Tuesday, January 31, 2012

1956 | A New Marilyn

I've always loved the photos taken of Marilyn Monroe during her session with famed photographer Cecil Beaton. This was a turning point in Marilyn's real-life and career and he captures her beauty effortlessly. I especially love the photos taken by Beaton's assistant of him photographing Marilyn.

There came a time in Marilyn Monroe's career when she grew tired of being a pin-up queen. She grew tired of being viewed as a body with a voice and getting little respect as an actor or a person. She refused to take roles that were more of the same, which resulted in her being suspended from 20th Century Fox. Marilyn was ready to become a serious actress, so she headed to New York where she joined The Actor's Studio and created Marilyn Monroe Productions with friend/photographer Milton Greene. Next on the agenda? Be photographed as a lady with class who demanded respect. Who better to take those photos than high society photographer Cecil Beaton?

On February 22, 1956, Monroe arrived at Beaton's suite at Ambassador Hotel in New York City. She arrived with two gowns and left her sexpot attitude behind in order to develop another side of Marilyn Monroe. A more mature, sophisticated side that wanted to be taken seriously. As usual, Marilyn did her own make-up (a fact many find hard to believe). Cecil had redecorated the suite in a 'Japanese Nouveau' style and brought a few props for Marilyn to use while being photographed. The results were beautiful and unlike any other images of Marilyn anyone had seen before.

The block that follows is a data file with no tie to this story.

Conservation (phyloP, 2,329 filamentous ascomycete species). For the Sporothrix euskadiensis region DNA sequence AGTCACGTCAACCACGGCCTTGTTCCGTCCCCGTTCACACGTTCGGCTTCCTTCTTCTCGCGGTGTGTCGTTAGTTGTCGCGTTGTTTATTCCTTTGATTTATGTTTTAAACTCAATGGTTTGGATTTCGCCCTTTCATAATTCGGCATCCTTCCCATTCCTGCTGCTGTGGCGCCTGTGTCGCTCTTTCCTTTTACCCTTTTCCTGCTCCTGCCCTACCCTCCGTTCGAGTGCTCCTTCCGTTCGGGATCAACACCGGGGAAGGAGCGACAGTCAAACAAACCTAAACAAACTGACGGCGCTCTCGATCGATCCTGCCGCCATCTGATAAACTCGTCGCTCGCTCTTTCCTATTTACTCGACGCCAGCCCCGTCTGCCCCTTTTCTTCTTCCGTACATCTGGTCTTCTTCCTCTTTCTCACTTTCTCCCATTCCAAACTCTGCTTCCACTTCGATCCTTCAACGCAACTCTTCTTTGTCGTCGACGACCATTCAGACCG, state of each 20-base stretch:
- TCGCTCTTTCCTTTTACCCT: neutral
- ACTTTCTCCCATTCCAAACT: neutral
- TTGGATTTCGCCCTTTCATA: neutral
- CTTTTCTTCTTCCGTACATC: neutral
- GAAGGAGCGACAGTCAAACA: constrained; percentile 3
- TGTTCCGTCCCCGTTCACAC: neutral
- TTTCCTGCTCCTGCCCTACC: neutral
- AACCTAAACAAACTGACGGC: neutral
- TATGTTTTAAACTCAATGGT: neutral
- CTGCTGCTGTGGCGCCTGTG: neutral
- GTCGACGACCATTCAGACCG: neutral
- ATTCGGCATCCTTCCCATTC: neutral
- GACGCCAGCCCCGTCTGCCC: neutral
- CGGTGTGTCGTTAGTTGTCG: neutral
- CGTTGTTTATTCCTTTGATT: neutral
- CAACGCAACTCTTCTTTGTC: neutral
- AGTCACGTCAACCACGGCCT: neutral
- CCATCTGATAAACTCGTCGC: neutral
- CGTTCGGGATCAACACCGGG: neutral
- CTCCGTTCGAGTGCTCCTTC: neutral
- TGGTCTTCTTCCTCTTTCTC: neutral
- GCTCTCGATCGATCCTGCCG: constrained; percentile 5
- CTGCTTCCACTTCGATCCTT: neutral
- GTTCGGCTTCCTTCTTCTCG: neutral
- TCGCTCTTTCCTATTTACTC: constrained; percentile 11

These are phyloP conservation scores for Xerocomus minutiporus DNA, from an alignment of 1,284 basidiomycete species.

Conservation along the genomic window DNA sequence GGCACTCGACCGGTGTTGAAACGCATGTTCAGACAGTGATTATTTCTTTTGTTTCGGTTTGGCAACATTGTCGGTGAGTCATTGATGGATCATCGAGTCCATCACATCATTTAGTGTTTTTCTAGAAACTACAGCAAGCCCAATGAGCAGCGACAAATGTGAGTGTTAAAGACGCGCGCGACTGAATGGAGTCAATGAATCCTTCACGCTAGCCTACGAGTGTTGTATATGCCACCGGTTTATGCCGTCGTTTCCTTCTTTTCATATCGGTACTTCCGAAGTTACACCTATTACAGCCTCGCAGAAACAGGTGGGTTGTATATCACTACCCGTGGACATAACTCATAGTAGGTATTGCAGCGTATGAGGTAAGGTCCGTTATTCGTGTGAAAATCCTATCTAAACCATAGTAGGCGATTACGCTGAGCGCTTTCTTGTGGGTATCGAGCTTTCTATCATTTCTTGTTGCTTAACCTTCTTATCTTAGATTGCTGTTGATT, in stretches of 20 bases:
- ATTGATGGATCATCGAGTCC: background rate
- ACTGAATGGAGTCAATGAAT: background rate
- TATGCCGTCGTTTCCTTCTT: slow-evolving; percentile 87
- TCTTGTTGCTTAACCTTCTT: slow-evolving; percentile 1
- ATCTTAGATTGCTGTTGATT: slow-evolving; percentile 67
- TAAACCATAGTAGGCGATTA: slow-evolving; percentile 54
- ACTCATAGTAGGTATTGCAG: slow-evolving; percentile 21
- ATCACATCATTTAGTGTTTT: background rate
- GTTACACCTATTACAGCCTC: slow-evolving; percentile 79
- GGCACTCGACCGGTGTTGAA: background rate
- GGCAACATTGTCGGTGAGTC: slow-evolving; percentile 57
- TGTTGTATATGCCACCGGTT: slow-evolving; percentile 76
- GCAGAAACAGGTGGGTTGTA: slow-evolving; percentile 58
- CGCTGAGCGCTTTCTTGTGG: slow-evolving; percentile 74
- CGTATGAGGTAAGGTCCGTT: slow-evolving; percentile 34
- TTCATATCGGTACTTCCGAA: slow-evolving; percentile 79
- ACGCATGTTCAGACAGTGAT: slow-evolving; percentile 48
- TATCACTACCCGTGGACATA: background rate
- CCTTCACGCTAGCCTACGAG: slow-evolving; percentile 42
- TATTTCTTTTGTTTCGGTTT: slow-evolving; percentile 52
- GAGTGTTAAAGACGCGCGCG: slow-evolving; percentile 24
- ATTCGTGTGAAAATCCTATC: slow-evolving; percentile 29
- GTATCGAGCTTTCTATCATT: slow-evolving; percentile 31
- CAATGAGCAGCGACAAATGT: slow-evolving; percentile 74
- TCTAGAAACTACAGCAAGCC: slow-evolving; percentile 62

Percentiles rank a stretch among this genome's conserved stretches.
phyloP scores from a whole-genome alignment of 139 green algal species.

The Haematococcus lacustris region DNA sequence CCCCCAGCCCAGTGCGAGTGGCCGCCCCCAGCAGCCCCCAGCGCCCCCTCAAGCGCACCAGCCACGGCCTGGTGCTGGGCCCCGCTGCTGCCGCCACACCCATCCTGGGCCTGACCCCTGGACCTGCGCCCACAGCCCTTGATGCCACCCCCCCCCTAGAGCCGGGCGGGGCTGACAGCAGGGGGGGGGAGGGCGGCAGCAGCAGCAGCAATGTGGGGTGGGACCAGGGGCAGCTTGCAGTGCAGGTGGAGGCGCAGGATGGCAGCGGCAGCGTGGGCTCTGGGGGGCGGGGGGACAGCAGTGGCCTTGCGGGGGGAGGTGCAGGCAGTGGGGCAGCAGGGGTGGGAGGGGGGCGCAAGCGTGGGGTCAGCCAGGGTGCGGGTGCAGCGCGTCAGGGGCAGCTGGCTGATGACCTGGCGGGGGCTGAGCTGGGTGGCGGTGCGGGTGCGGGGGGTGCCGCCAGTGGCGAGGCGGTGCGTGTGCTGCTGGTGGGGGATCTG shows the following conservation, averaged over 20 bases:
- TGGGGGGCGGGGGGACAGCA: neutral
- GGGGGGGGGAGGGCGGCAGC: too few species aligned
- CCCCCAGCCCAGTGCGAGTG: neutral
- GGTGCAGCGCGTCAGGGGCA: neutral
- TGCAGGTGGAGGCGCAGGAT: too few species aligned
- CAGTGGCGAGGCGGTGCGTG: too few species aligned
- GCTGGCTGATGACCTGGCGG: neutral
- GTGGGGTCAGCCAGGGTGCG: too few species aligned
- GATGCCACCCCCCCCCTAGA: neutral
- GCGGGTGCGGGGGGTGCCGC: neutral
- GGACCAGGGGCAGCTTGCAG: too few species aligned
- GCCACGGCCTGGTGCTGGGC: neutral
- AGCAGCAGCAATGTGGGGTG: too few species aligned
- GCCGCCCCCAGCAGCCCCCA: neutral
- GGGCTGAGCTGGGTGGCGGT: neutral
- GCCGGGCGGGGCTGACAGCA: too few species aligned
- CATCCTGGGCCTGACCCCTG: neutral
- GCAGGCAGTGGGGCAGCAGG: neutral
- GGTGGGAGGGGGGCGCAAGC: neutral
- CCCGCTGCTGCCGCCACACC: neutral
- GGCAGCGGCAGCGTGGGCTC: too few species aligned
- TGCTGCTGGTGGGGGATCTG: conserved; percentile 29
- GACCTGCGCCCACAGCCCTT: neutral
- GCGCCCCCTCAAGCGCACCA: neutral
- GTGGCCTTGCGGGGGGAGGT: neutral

Cecil Beaton would later describe his subject... "The initial shyness over, excitement has now gotten the better of her. She romps, she squeals with delight, she leaps onto the sofa. She puts a flower stem in her mouth, puffing on a daisy as though it were a cigarette. It is an artless, impromptu, high-spirited, infectiously gay performance. It may end in tears."

As you can see, the photographs are nothing less than amazing!


  1. Awesome pictures of Marilyn Monroe.

  2. The pictures are great, but I must say that they are far from classy. If she was going for class and sophistication she didn't get it. Some women just can't pull that off and I think she was one of them. One of her downfalls, I think, is she wanted to be something or someone that she could never be--no matter how hard she tried. She should have embraced what worked for her and been happy--life might have turned out much better for her had she done this.

  3. Monroe is at her most alluring when she's her most natural; the jazzed-up, "sexpot" pics really don't hold up well. Beaton gives Marilyn a blend of informality and sophistication, and it works beautifully. Compare these to a few images Beaton took of Carole Lombard a quarter-century earlier: http://carole-and-co.livejournal.com/88568.html.